Santo Domingo, a magical mix of today and yesterday

SANTO DOMINGO.- Visiting the Dominican capital is essential for anyone who wants to soak up history, culture and, above all, the joy of its inhabitants.

Santo Domingo, the oldest city in the Caribbean, exudes a mix of the charm of another era and a modern Latin style, which has so much to offer the traveler.

The Colonial Zone, bordered by the Ozama River, was named a world heritage site by UNESCO in 1990. This area houses palace houses and majestic churches that reflect the architecture of the Late Middle Ages.

The oldest Catholic building in the Americas houses the Dominican church and convent. It was in Santo Domingo where the first cathedral (Santa María La Menor) and the first castle in the Americas (Alcázar de Colón) were built, which served as the home of the viceroy Don Diego Colón, one of the sons of Christopher Columbus.

Right in the heart of the city, steps from the boardwalk, the emblematic Renaissance Santo Domingo Jaragua stands out Hotel & Casino, with 80 years of history and which has inspired the pen of singer-songwriter Juan Luis Guerra.

The hotel, which has been part of the Marriott International family for years, is a meeting point for locals and foreigners in search of a welcoming atmosphere, whether to enjoy the restaurant's gastronomic offering or the cocktails in the pool area. . Every Tuesday they celebrate Mexican culture with tacos and rancheras, with the purpose of surprising guests with a varied program

“The Jaragua is an iconic hotel, which has a lot of history. Most people in the city know him, they also know him from our theater and parties, and they come to our social activities. The Renaissance brand invites you to get to know Santo Domingo, to explore everything there is to do in the city, in the Colonial Zone, the history, the culture and everything else. So it is a brand that represents that,” said Brock Hochhalter, area general manager for the Dominican Republic and Haiti.

“One of the greatest benefits of belonging to Marriott International is the recognition we have through Marriott Bonvoy, a guest loyalty and reward program that is the largest in the world,” added the American native of Montana, who grew up in Ecuador and arrived in Santo Domingo for the first time in 1998 with the mission of helping to recover the hotel after the impact of a hurricane.

Hochhalter fell in love with the country and his wife, they lived in Cancun for about seven years and then in Florida. But before he passed through Washington and Mexico City. Two years ago he returned to Santo Domingo, because he has seen substantial growth in the hotel sector.

“With all those renowned brands that came to the Dominican Republic, I said that is where the growth is, the opportunity. And since my wife is Dominican, we returned to the country. I love being located in this hotel directing what is coming for the entire country. So I have always wanted to be here in the Caribbean, here in the Dominican Republic,” said the executive, who projected that an expansion will come.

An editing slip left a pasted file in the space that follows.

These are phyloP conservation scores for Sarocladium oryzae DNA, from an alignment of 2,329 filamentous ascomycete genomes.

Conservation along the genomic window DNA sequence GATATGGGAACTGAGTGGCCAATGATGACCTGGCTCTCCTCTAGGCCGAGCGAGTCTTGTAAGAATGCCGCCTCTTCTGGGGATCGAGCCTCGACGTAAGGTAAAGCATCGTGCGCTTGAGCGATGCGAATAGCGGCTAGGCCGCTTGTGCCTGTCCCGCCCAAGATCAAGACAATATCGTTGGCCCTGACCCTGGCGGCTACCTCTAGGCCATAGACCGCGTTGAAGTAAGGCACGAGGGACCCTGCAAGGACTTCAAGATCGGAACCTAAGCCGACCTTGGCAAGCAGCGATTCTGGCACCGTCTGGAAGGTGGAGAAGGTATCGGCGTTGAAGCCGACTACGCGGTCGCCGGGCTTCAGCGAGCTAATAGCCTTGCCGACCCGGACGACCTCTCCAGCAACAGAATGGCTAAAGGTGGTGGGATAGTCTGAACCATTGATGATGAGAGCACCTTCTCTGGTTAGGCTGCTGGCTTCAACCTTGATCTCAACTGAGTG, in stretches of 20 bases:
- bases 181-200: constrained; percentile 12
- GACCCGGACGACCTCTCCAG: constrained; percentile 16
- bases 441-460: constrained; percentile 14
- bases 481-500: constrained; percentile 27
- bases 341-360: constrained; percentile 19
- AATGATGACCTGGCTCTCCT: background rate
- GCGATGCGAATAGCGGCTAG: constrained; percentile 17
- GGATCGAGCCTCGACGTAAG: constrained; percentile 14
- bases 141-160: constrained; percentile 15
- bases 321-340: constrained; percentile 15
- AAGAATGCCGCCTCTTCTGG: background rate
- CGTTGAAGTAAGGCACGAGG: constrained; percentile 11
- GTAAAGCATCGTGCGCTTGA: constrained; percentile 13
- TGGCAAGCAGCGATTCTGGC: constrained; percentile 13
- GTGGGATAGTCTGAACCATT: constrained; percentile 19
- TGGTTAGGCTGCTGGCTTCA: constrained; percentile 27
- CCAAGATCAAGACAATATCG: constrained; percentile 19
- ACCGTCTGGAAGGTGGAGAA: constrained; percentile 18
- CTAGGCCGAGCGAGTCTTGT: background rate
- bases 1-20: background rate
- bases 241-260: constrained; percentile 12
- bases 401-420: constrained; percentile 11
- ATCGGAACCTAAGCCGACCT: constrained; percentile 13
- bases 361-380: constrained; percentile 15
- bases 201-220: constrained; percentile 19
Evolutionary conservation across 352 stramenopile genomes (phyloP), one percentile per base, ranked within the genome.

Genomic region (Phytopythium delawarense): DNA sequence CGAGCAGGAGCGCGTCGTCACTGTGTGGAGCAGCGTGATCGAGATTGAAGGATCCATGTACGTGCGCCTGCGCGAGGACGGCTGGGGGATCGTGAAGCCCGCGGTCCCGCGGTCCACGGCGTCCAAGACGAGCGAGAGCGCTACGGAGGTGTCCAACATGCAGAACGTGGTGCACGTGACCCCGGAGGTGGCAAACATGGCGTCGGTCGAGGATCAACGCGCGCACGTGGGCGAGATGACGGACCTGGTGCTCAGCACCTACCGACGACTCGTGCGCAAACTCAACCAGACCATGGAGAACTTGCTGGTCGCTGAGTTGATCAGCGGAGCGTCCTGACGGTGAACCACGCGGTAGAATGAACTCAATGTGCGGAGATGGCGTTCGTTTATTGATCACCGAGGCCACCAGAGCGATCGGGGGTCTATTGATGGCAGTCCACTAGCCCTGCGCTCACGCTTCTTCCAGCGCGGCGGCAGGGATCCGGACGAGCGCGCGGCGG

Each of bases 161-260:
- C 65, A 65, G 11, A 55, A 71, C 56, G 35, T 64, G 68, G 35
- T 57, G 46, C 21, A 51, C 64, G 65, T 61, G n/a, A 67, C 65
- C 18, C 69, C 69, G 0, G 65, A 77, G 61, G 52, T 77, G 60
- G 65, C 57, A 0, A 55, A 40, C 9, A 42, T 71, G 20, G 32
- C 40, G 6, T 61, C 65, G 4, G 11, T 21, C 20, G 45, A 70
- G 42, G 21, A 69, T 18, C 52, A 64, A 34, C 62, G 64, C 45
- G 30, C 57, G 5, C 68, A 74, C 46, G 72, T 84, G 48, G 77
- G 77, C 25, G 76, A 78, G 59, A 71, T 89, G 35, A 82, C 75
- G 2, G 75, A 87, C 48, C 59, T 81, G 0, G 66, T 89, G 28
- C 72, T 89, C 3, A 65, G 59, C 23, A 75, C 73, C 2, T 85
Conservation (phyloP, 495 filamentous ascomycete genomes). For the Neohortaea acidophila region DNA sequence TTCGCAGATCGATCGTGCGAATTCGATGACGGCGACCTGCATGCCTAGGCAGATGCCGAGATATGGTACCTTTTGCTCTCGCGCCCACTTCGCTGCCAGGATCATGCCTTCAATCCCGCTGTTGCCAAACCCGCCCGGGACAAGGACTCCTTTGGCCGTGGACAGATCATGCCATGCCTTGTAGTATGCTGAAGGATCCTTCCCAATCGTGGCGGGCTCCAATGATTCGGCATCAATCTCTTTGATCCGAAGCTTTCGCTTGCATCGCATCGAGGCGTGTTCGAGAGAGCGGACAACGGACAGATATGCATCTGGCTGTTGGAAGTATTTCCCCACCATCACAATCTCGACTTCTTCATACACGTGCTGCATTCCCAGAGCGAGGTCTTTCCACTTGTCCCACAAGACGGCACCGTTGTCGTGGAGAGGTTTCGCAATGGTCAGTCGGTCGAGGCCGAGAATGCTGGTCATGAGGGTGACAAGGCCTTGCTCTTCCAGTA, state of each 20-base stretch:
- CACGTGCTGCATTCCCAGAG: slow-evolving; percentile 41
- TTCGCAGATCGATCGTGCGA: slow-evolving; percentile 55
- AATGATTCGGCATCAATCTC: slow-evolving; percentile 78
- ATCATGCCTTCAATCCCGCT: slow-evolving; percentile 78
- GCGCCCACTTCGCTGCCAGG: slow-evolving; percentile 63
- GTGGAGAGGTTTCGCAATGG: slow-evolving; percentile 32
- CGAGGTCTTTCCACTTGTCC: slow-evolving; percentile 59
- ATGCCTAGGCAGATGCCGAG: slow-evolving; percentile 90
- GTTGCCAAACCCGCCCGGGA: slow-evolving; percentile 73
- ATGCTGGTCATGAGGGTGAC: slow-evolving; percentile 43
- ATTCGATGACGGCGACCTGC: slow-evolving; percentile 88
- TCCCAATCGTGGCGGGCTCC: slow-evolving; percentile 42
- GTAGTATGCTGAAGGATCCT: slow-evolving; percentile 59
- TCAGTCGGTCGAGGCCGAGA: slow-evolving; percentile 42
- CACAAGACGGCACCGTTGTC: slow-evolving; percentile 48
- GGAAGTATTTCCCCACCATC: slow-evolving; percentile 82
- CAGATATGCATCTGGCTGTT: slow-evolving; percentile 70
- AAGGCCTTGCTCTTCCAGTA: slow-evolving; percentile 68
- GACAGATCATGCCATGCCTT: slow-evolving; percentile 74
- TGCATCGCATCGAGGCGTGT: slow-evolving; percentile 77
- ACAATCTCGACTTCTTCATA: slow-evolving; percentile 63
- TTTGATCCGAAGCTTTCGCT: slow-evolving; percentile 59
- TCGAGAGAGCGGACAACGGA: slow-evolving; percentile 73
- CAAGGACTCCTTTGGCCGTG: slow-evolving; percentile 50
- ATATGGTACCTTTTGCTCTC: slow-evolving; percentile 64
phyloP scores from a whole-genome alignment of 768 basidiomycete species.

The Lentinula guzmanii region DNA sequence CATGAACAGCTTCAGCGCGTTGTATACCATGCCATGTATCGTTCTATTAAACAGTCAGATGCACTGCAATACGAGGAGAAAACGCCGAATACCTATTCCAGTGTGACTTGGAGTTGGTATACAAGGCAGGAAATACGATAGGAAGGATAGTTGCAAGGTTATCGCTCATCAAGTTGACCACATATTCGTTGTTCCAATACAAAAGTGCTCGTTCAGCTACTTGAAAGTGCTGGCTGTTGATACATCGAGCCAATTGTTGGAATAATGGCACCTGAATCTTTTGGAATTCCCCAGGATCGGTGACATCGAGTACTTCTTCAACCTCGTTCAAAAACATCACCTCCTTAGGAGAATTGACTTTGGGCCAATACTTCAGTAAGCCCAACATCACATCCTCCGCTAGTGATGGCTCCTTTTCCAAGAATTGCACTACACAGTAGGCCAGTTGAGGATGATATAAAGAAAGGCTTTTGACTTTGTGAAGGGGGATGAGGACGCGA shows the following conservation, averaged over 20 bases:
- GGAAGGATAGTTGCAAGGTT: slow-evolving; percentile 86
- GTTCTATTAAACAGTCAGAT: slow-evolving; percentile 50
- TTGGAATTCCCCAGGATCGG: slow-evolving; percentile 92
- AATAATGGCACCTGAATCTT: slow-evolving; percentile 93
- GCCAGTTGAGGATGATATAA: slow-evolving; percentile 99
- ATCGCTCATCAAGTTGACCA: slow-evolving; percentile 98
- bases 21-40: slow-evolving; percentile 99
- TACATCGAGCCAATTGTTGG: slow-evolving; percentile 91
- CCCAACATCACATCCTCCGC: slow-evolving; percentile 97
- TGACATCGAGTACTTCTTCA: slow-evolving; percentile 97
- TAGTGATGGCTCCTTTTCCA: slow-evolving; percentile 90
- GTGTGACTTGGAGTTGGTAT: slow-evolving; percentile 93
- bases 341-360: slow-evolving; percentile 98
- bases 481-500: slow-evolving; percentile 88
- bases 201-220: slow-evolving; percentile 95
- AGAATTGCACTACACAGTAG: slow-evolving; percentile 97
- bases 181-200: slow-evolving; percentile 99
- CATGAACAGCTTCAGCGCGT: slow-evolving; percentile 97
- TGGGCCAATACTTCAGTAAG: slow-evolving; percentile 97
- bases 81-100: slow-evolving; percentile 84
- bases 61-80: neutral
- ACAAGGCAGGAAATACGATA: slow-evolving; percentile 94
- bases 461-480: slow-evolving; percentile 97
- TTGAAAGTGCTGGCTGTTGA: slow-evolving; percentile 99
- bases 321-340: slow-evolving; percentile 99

“We are going to open 12 hotels in the next two or three years. We are going to double the number of hotels we have in the Dominican Republic. So it is a great challenge, because it is rapid growth, but very welcome, because we are offering more of what they are looking for, not so much tourists, but also those who come to do business or to enjoy the city or the beach. So we will have a broader offer throughout the country for those people,” he said.

On the other hand, one of the purposes is sustainability. Therefore, they have created recycling programs for altruistic purposes. One of them consists of working with a company to reuse soaps and deliver them to low-income families, he said.

Gastronomic offer

The ecological theme is also transferred to the table. According to the hotel's executive chef, Luis Ortiz, he prefers to prepare the menu with ingredients that he finds in the property's garden or with local products.

“Our gastronomic offer is closely related to local products. We use responsible fishing, we serve endemic fish such as chillo or sea bream. Here we have a garden where we always try to get products seasonally. Sometimes we have Cherry tomatoes or chili peppers from here. And those products are what we give our guests to try. We also have cage-free eggs. And with that we contribute to sustainability in the hotel,” said Ortiz.

“Our restaurant is mostly focused on Dominican flavors, we have typical dishes with gastronomic elevation. We take two important points into account when creating the menu: heritage and influences. We focus on the aborigines who inhabited the island, who are the Taínos. We also have a bit of focus on when it was discovered, on the techniques and products that the Europeans contributed.”

One of the dishes he recommends to Jaragua's diners is local fishing ceviche marinated with tiger's milk and mixed with crunchy yautía, a typical root.

Another of his favorite dishes is short rib, a succulent cut of meat that requires laborious preparation.

“It is a meat that should be marinated for a day. Then it takes a few hours smoking. And in the end it takes cooking for almost two days in a vacuum at a low temperature. Basically it is a meat that can be cut with a spoon. We spent about four days preparing that dish, we also accompanied it with a creamy corn, with a little truffles and some pickled vegetables. For me, this is the one you can't stop trying,” explained the Colombian chef, who was born in Cali and grew up in Bogotá, where he began his culinary career.

Before arriving at the Jaragua kitchen in December, he was in Medellín and Panama.